The Department of Labor has finalized a rule allowing more options outside of the failing and exorbitantly priced “Affordable Care Act” plans for some 15 million Americans who are self-employed, their 25 million employees, and millions more family members.
The ruling would allow these individuals greater flexibility to band together in Association Health Plans (AHPs). “AHPs are about more choice, more access, and more coverage,” explained Department of Labor Secretary Alexander Acosta following the release of the rule.
It is estimated that by 2022 AHP-run plans would cost $8,700 to $10,800 less per person per year than individual market plans, according to an Avalere study.
Reducing premium cost isn’t the only potential advantage for participants in AHPs. “To maximize the impact AHPs can have on lowering costs, the plans should shun arrangements with big insurance, and self-fund instead,” stated the Association of American Physicians and Surgeons (AAPS).
Cutting out the middlemen from the patient-doctor relationship means dollars are more likely to be spent on actual care instead of, for example, preauthorizations, utilization review, appealing claims denials, and other administrative tasks imposed by third-party payers.
Self-funded arrangements would also increase the market demand for transparent pricing, as pioneered at the Surgery Center of Oklahoma, where posted prices are often one-tenth the list price of procedures at hospital facilities. Transparency not only pushes down prices, but increases overall patient and physician satisfaction, as shown in a recent study from Johns Hopkins University. Patients benefit when allowed options for medical care without first being forced to pay an entity such as UnitedHealth Group, which surpassed $200 billion in revenue for the first time in 2017. Direct Primary Care is another innovative model demonstrating the power of excising third parties, resulting in lower costs for both routine and chronic care, and related services like imaging, labs, and prescriptions.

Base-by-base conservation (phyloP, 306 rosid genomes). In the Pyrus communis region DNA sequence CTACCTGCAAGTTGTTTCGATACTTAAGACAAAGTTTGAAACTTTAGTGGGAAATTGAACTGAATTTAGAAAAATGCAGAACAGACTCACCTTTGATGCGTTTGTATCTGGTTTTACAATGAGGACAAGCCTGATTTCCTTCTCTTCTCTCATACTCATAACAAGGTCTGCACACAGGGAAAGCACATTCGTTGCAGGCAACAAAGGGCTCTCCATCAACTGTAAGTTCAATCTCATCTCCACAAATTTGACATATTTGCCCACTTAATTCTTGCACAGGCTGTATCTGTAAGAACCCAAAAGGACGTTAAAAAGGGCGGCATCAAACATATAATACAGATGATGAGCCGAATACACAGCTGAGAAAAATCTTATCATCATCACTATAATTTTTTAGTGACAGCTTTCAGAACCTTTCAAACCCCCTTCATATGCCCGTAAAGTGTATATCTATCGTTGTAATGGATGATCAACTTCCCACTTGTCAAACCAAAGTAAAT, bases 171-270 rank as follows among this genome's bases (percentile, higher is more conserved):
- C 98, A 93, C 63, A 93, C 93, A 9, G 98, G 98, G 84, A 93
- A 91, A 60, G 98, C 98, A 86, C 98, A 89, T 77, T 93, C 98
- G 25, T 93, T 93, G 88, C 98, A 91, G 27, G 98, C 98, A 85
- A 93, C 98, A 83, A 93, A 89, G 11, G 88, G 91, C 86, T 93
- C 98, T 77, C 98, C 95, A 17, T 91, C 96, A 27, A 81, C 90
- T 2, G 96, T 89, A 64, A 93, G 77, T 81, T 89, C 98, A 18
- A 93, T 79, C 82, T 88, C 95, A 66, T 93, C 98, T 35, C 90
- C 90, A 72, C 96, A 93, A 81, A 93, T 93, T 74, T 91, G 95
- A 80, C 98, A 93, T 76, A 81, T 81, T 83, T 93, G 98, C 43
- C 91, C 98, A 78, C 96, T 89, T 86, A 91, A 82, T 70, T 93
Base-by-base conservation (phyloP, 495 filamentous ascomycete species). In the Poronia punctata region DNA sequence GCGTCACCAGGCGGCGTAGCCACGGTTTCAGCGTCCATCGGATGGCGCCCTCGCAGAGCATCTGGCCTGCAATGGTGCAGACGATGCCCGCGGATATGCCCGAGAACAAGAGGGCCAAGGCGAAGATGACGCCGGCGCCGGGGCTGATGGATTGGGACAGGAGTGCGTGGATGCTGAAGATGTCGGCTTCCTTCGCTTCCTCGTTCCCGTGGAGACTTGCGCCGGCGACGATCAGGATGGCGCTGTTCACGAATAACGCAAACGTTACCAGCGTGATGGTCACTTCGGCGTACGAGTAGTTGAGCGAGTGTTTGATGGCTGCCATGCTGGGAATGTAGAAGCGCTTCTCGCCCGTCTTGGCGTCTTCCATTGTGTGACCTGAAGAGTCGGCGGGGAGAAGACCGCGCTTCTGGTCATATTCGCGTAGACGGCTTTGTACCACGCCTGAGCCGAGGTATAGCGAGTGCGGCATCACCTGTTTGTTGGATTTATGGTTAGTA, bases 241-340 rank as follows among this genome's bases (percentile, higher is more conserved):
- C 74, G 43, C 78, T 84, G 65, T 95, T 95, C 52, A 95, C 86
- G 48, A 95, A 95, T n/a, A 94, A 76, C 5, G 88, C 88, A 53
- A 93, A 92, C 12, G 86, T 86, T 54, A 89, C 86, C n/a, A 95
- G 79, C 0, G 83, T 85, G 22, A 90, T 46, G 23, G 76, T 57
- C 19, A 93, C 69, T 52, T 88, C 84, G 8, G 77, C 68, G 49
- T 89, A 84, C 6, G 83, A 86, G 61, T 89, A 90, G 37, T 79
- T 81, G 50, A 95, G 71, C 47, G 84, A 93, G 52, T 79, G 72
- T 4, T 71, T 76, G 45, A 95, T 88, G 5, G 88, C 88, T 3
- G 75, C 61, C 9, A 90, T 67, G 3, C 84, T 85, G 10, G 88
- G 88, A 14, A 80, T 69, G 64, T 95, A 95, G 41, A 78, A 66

Transparent pricing would also reveal the $200 billion per year leak that goes into the pockets of helpful-sounding entities like group purchasing organizations (GPOs) and pharmacy benefits managers (PBMs).
AAPS is calling for additional action to amplify the ability of participants in AHPs and other consumer-directed options to contract directly with the doctors of their choice.
One especially simple and effective change would be to allow Health Savings Accounts to be used in conjunction with transparent Direct Primary Care arrangements. Earlier this week AAPS wrote Secretary of Treasury Steve Mnuchin requesting that he reverse a misguided opinion issued by former IRS Commissioner Koskinen blocking the use of HSAs for DPC. Congress can also permanently correct this error through pending legislation like HR 365, widely supported by patients and doctors.
“We applaud this increased freedom from swamp-care, and look forward to further steps that will empower patients to control their own spending and care,” concludes AAPS.
The Association of American Physicians and Surgeons (AAPS) is a national organization representing physicians in all specialties, founded in 1943.